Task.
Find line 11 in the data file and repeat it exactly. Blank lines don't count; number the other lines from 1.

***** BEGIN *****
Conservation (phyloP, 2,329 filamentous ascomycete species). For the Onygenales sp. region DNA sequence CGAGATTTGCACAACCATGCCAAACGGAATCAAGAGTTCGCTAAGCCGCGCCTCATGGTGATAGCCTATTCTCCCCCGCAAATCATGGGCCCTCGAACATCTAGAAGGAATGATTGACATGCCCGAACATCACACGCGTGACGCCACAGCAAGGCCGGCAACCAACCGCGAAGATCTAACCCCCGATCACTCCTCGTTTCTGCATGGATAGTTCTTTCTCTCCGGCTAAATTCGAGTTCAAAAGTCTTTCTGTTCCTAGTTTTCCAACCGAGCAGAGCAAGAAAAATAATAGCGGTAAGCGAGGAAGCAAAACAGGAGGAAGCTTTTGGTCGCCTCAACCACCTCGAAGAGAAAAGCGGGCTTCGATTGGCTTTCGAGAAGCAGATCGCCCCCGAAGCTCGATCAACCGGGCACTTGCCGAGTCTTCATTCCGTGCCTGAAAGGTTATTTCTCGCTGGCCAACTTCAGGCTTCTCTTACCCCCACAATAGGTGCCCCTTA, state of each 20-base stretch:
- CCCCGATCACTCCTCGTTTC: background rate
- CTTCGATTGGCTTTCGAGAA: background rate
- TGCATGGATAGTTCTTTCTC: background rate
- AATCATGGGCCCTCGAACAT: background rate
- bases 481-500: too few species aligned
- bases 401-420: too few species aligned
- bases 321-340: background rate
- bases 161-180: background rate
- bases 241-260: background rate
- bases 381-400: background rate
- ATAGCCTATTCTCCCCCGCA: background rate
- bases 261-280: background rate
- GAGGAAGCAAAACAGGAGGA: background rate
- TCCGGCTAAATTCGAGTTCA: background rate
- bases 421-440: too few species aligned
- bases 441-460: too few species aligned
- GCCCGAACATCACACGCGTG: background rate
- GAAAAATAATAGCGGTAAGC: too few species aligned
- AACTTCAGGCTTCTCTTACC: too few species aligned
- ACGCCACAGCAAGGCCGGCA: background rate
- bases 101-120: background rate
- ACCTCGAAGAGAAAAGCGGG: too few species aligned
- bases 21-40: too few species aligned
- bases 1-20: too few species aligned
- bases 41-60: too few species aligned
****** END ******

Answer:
- bases 381-400: background rate